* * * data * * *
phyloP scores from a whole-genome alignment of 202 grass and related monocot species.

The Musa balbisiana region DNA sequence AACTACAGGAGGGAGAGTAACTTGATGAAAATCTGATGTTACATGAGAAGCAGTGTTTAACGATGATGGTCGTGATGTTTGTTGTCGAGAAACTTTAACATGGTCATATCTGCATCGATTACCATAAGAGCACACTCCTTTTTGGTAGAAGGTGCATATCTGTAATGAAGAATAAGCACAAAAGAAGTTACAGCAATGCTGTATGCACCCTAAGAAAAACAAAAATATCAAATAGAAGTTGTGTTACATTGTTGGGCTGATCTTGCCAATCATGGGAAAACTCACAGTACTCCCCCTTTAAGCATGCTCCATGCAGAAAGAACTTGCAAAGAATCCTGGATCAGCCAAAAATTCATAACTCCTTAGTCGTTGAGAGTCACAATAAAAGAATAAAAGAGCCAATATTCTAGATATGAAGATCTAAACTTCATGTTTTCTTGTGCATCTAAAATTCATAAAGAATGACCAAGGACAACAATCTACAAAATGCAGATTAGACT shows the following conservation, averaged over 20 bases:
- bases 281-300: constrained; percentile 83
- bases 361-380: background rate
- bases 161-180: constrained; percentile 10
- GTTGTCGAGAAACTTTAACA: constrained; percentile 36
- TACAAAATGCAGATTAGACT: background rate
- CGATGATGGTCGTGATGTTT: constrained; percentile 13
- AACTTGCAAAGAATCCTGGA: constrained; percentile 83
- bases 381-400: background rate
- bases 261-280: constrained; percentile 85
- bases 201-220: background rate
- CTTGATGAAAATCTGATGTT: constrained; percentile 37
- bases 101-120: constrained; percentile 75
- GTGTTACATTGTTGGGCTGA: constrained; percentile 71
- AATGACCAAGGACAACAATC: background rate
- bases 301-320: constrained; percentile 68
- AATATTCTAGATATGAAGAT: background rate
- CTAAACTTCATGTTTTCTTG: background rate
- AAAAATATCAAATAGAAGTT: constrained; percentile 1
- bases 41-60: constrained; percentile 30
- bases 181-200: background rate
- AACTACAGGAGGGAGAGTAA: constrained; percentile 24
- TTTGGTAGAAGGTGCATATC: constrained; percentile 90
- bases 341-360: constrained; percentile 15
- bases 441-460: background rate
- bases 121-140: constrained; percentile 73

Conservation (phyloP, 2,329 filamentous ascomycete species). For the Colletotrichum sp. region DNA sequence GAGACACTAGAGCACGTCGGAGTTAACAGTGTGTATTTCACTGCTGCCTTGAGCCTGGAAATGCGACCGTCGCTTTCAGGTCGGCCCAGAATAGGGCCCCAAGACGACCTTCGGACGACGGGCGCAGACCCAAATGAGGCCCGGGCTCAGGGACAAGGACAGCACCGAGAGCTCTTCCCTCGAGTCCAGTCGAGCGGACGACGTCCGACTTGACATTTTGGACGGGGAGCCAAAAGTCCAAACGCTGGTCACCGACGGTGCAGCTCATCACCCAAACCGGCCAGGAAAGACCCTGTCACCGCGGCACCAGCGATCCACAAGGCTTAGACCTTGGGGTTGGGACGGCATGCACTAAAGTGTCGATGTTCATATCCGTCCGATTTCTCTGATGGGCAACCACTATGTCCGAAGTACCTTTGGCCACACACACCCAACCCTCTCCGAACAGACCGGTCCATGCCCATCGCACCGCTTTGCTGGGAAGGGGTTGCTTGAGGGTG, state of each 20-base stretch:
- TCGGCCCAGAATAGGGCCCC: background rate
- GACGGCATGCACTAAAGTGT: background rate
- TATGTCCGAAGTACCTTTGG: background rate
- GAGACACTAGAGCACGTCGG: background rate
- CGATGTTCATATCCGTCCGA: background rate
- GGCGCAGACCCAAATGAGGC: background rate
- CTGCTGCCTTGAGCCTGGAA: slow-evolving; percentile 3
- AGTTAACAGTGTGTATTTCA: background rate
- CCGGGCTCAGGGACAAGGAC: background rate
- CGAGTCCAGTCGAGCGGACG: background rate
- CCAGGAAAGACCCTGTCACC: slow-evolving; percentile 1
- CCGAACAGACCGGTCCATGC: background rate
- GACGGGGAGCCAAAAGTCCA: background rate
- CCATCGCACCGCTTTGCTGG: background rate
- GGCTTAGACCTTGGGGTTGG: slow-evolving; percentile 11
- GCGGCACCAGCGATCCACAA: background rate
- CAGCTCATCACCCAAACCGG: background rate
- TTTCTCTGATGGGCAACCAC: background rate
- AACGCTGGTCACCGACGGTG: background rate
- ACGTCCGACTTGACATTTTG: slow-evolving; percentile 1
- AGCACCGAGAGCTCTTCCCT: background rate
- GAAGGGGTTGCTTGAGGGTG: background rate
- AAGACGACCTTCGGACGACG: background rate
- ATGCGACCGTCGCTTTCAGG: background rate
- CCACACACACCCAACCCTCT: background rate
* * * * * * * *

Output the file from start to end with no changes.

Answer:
phyloP scores from a whole-genome alignment of 202 grass and related monocot species.

The Musa balbisiana region DNA sequence AACTACAGGAGGGAGAGTAACTTGATGAAAATCTGATGTTACATGAGAAGCAGTGTTTAACGATGATGGTCGTGATGTTTGTTGTCGAGAAACTTTAACATGGTCATATCTGCATCGATTACCATAAGAGCACACTCCTTTTTGGTAGAAGGTGCATATCTGTAATGAAGAATAAGCACAAAAGAAGTTACAGCAATGCTGTATGCACCCTAAGAAAAACAAAAATATCAAATAGAAGTTGTGTTACATTGTTGGGCTGATCTTGCCAATCATGGGAAAACTCACAGTACTCCCCCTTTAAGCATGCTCCATGCAGAAAGAACTTGCAAAGAATCCTGGATCAGCCAAAAATTCATAACTCCTTAGTCGTTGAGAGTCACAATAAAAGAATAAAAGAGCCAATATTCTAGATATGAAGATCTAAACTTCATGTTTTCTTGTGCATCTAAAATTCATAAAGAATGACCAAGGACAACAATCTACAAAATGCAGATTAGACT shows the following conservation, averaged over 20 bases:
- bases 281-300: constrained; percentile 83
- bases 361-380: background rate
- bases 161-180: constrained; percentile 10
- GTTGTCGAGAAACTTTAACA: constrained; percentile 36
- TACAAAATGCAGATTAGACT: background rate
- CGATGATGGTCGTGATGTTT: constrained; percentile 13
- AACTTGCAAAGAATCCTGGA: constrained; percentile 83
- bases 381-400: background rate
- bases 261-280: constrained; percentile 85
- bases 201-220: background rate
- CTTGATGAAAATCTGATGTT: constrained; percentile 37
- bases 101-120: constrained; percentile 75
- GTGTTACATTGTTGGGCTGA: constrained; percentile 71
- AATGACCAAGGACAACAATC: background rate
- bases 301-320: constrained; percentile 68
- AATATTCTAGATATGAAGAT: background rate
- CTAAACTTCATGTTTTCTTG: background rate
- AAAAATATCAAATAGAAGTT: constrained; percentile 1
- bases 41-60: constrained; percentile 30
- bases 181-200: background rate
- AACTACAGGAGGGAGAGTAA: constrained; percentile 24
- TTTGGTAGAAGGTGCATATC: constrained; percentile 90
- bases 341-360: constrained; percentile 15
- bases 441-460: background rate
- bases 121-140: constrained; percentile 73

Conservation (phyloP, 2,329 filamentous ascomycete species). For the Colletotrichum sp. region DNA sequence GAGACACTAGAGCACGTCGGAGTTAACAGTGTGTATTTCACTGCTGCCTTGAGCCTGGAAATGCGACCGTCGCTTTCAGGTCGGCCCAGAATAGGGCCCCAAGACGACCTTCGGACGACGGGCGCAGACCCAAATGAGGCCCGGGCTCAGGGACAAGGACAGCACCGAGAGCTCTTCCCTCGAGTCCAGTCGAGCGGACGACGTCCGACTTGACATTTTGGACGGGGAGCCAAAAGTCCAAACGCTGGTCACCGACGGTGCAGCTCATCACCCAAACCGGCCAGGAAAGACCCTGTCACCGCGGCACCAGCGATCCACAAGGCTTAGACCTTGGGGTTGGGACGGCATGCACTAAAGTGTCGATGTTCATATCCGTCCGATTTCTCTGATGGGCAACCACTATGTCCGAAGTACCTTTGGCCACACACACCCAACCCTCTCCGAACAGACCGGTCCATGCCCATCGCACCGCTTTGCTGGGAAGGGGTTGCTTGAGGGTG, state of each 20-base stretch:
- TCGGCCCAGAATAGGGCCCC: background rate
- GACGGCATGCACTAAAGTGT: background rate
- TATGTCCGAAGTACCTTTGG: background rate
- GAGACACTAGAGCACGTCGG: background rate
- CGATGTTCATATCCGTCCGA: background rate
- GGCGCAGACCCAAATGAGGC: background rate
- CTGCTGCCTTGAGCCTGGAA: slow-evolving; percentile 3
- AGTTAACAGTGTGTATTTCA: background rate
- CCGGGCTCAGGGACAAGGAC: background rate
- CGAGTCCAGTCGAGCGGACG: background rate
- CCAGGAAAGACCCTGTCACC: slow-evolving; percentile 1
- CCGAACAGACCGGTCCATGC: background rate
- GACGGGGAGCCAAAAGTCCA: background rate
- CCATCGCACCGCTTTGCTGG: background rate
- GGCTTAGACCTTGGGGTTGG: slow-evolving; percentile 11
- GCGGCACCAGCGATCCACAA: background rate
- CAGCTCATCACCCAAACCGG: background rate
- TTTCTCTGATGGGCAACCAC: background rate
- AACGCTGGTCACCGACGGTG: background rate
- ACGTCCGACTTGACATTTTG: slow-evolving; percentile 1
- AGCACCGAGAGCTCTTCCCT: background rate
- GAAGGGGTTGCTTGAGGGTG: background rate
- AAGACGACCTTCGGACGACG: background rate
- ATGCGACCGTCGCTTTCAGG: background rate
- CCACACACACCCAACCCTCT: background rate